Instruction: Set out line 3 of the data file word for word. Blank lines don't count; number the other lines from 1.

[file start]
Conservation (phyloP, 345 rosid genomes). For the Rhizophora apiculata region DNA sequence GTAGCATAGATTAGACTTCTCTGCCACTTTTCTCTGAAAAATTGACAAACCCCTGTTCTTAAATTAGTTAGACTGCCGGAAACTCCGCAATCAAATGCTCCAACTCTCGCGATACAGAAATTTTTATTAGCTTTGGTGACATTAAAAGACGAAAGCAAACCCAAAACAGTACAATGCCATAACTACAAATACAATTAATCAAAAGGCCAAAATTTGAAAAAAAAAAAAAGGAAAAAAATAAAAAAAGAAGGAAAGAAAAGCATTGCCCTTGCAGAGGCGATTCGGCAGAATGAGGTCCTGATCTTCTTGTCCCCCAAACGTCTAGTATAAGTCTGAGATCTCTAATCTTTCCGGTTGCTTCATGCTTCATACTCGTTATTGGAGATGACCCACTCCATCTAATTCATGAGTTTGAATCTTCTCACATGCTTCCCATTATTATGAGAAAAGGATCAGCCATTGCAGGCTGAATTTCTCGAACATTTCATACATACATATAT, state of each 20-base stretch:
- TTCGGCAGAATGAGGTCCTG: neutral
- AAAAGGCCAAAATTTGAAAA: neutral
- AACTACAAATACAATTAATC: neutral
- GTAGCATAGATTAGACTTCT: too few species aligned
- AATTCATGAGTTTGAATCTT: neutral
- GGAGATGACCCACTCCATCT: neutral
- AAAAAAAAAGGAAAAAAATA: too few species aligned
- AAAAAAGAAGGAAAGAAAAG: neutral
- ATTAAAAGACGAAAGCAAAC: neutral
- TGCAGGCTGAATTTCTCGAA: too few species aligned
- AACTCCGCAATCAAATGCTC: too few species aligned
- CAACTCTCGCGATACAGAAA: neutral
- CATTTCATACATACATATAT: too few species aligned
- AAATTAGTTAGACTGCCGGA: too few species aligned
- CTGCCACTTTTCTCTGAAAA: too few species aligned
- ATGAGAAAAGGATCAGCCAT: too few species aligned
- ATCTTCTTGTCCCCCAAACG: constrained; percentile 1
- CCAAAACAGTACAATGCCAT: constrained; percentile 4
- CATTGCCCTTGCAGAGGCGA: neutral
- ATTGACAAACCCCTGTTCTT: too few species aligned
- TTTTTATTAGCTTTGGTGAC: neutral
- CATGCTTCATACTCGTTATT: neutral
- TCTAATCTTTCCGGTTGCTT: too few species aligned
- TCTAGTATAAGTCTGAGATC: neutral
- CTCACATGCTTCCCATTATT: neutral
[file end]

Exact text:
- AAAAGGCCAAAATTTGAAAA: neutral